Arts & Culture King Solomon’s Angst is Material for British Jew’s One-man Shows
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Arts & Culture King Solomon’s Angst is Material for British Jew’s One-man Shows

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“The prophet Elijah would not sit down for coffee at Starbucks,” Marcus Freed says confidently. “He would obliterate it.”

Solomon “slept with a lot of people and got in trouble for it, Job would be on Prozac if he lived today,” Freed adds, and the judge Deborah “would not be the kind of person you would want on a date.”

He muses for a moment.

“Or maybe you would.”

The British actor and one-time yeshiva student has given a lot of thought to biblical figures, especially Elijah and Solomon — he’s created one-man shows about each.

And after 18 months of working on those two characters, he’s thinking about a much broader project.

“I would love to create a complete biblical series, like Shakespeare’s history plays. The Bible is a massive resource to Jewish writers,” he says. “Shakespeare had Latin and Italian chronicles. This is what we have.”

He stumbled onto the project almost by accident, when he was asked to create a performance for a Jewish education workshop in December 1999.

His only instruction was that the piece be about time.

He knew the famous “a time to be born, a time to die” passage from Ecclesiastes, and decided to write a piece that would end with Solomon writing those words.

“I like Solomon’s teen-age angst — when he’s 60,” Freed says.

The performance got a standing ovation.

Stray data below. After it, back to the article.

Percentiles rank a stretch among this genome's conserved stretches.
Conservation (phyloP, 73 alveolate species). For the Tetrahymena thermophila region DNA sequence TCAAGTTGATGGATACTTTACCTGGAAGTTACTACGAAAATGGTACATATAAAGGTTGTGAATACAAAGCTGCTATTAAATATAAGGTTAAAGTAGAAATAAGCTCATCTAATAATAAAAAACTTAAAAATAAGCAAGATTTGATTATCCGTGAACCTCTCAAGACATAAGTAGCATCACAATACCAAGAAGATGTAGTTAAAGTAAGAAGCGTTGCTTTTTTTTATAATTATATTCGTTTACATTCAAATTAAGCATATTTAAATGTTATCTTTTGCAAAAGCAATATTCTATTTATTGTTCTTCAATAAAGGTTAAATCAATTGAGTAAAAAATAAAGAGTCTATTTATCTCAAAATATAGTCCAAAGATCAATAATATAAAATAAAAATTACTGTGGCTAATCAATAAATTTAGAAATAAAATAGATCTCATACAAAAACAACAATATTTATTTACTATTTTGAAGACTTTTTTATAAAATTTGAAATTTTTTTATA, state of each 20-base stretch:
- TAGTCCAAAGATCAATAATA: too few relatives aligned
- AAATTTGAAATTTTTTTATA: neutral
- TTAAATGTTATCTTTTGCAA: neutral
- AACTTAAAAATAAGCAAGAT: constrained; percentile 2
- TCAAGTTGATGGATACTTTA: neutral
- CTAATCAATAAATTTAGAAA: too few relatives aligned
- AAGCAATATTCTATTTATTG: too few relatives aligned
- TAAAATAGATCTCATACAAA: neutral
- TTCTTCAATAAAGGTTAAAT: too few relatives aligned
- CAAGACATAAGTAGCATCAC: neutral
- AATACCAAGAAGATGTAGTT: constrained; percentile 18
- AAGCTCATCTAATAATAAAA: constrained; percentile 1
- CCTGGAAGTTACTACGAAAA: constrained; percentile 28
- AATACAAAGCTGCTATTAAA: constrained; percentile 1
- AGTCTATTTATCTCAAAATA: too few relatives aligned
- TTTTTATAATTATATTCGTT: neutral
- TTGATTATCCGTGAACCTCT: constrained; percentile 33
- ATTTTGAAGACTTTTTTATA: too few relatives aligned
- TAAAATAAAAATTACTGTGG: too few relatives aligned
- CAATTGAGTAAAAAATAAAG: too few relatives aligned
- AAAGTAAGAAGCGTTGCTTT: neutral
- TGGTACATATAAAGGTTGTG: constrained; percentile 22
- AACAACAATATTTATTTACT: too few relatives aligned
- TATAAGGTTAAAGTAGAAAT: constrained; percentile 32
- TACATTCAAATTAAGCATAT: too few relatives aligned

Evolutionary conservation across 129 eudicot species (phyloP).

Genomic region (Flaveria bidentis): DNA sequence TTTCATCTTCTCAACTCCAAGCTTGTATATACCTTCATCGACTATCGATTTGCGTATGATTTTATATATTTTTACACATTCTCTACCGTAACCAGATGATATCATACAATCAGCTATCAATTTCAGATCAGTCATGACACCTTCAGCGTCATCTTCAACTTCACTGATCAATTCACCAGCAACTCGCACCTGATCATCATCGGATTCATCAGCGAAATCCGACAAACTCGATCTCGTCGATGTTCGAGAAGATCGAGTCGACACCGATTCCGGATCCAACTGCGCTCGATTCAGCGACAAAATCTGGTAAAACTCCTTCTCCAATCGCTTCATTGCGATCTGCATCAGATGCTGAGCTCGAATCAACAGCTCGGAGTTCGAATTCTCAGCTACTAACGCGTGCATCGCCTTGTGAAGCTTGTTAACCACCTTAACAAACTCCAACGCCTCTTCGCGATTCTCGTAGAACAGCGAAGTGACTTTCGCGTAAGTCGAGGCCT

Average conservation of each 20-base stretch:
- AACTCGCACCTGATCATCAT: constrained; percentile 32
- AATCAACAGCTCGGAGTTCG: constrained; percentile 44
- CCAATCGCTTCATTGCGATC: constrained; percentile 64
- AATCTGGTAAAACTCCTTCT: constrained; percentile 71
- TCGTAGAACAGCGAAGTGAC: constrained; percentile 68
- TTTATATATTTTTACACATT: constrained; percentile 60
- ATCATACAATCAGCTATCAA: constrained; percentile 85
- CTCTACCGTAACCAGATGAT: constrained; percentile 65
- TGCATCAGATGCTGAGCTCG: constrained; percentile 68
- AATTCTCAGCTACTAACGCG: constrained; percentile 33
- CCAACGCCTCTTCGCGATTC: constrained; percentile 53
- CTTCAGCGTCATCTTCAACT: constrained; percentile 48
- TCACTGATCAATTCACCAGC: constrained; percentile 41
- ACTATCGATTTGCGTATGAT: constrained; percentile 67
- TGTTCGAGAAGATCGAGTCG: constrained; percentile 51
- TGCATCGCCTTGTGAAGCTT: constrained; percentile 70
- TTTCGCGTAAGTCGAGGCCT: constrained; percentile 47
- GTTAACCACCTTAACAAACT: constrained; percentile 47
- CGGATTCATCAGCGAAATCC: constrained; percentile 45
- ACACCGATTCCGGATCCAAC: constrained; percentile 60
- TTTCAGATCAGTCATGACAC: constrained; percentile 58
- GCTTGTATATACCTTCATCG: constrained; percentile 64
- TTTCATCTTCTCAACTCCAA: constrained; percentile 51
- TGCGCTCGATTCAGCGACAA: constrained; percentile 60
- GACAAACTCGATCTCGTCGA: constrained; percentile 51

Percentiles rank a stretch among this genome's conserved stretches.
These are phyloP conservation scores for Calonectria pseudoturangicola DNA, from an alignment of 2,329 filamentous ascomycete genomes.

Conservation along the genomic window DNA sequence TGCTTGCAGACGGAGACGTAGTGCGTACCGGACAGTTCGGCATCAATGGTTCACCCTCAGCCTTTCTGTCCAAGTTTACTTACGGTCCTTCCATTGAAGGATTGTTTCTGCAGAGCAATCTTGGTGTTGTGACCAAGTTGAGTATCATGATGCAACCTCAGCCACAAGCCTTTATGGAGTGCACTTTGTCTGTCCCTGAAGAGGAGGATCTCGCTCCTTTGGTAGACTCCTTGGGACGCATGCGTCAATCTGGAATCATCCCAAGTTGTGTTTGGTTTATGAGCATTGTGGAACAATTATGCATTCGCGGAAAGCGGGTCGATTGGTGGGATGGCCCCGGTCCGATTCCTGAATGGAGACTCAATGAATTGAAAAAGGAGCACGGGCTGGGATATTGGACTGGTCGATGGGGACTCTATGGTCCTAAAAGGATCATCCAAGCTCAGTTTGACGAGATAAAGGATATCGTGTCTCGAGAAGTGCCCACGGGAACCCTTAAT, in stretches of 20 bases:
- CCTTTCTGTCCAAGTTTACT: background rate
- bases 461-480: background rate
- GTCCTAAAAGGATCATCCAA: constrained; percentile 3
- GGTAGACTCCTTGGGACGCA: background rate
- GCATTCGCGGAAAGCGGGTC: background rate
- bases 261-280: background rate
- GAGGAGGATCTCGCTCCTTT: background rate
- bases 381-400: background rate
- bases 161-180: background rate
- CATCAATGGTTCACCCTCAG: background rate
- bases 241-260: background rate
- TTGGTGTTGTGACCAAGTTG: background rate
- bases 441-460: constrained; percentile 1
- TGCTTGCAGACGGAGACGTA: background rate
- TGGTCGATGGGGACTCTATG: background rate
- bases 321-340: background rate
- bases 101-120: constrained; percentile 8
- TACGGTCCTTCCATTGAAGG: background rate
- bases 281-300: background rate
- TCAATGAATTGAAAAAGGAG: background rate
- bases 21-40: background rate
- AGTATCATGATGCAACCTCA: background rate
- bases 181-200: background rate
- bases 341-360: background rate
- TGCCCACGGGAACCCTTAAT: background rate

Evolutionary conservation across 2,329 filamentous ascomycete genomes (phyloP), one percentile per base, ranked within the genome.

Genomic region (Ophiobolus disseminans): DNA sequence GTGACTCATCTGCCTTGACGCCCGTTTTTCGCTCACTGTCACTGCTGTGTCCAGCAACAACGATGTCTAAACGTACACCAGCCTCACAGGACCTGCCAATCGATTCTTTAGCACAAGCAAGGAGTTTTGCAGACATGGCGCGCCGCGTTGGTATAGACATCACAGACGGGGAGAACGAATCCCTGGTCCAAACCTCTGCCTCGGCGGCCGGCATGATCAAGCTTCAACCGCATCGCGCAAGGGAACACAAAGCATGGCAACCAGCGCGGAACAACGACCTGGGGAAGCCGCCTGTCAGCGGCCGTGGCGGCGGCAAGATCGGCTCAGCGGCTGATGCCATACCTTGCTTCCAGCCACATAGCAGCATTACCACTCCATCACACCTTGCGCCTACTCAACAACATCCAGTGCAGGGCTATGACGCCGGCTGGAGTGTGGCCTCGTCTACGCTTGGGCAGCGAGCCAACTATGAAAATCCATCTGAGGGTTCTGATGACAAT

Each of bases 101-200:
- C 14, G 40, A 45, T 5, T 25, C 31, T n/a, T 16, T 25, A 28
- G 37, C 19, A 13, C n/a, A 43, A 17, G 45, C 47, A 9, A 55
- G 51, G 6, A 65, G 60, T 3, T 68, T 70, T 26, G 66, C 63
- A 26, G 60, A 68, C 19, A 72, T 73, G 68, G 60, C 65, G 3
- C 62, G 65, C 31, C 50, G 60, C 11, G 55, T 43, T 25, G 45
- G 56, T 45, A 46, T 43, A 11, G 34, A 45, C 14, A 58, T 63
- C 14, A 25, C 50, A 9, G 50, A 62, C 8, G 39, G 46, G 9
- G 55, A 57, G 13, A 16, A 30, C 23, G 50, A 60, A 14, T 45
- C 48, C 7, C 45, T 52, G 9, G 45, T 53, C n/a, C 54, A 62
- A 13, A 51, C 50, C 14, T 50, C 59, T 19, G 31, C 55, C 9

“And, accidentally, the career goes in a different direction,” Freed says with a smile and a shrug.

Since then, the performances have quite literally taken him in many directions, from Israel to South Africa, Mexico to Hungary. He’s performed in venues from stone amphitheaters in South America to a five-star kosher hotel overlooking the Mediterranean in the south of France.

Performing plays about biblical characters involves walking something of a tightrope, Freed says.

“I’m remaining true to Torah and midrash,” he says. “I’m not bastardizing it, not trying to twist it, preach, convert or missionize.”

There is an educational aspect to his work, he says, “but that’s a side thing. I want to entertain the audience.”

That’s part of the reason he’s made sure the pieces have strong comic elements.

“Elijah has some ‘Star Wars’ parody,” he says. “There’s a lot of shtick — but it’s all true to what’s going on. You set up the conventions and let it go.”

Freed is part of a tradition of fusing theater and education that includes the Besht Tellers and Joyce Klein, says educator Joel Grishaver, who has worked with the British actor.

At the same time, “Marcus is in no way derivative. He’s completely original,” Grishaver told JTA.

Grishaver expects Freed to go over well when he performs in the United States this month.

“He’s a wonderfully charismatic person, and, of course, he has a British accent, which feeds into all our American fantasies about real actors being British,” Grishaver says.

Freed is also working on adapting Solomon for film, and thinking about which biblical figures he’ll tackle next.

The first king of Israel appeals to him.

“Saul was really screwed up. That’s the great thing about Jewish heroes,” Freed says.

But there’s screwed up, and then there’s screwed up.

“I wanted to do Samson because I have a lot of hair,” Freed says, gesturing to the curly ponytail under his yarmulke and baseball cap.

But Samson was a “psycho with a misogynistic view of relationships,” he says. “I worked on it to see if there was something I could work with, and the answer was no.”

But Freed has not ruled out portraying Samson.

“I might come back to it,” he says. “Different characters speak to you at different times.”

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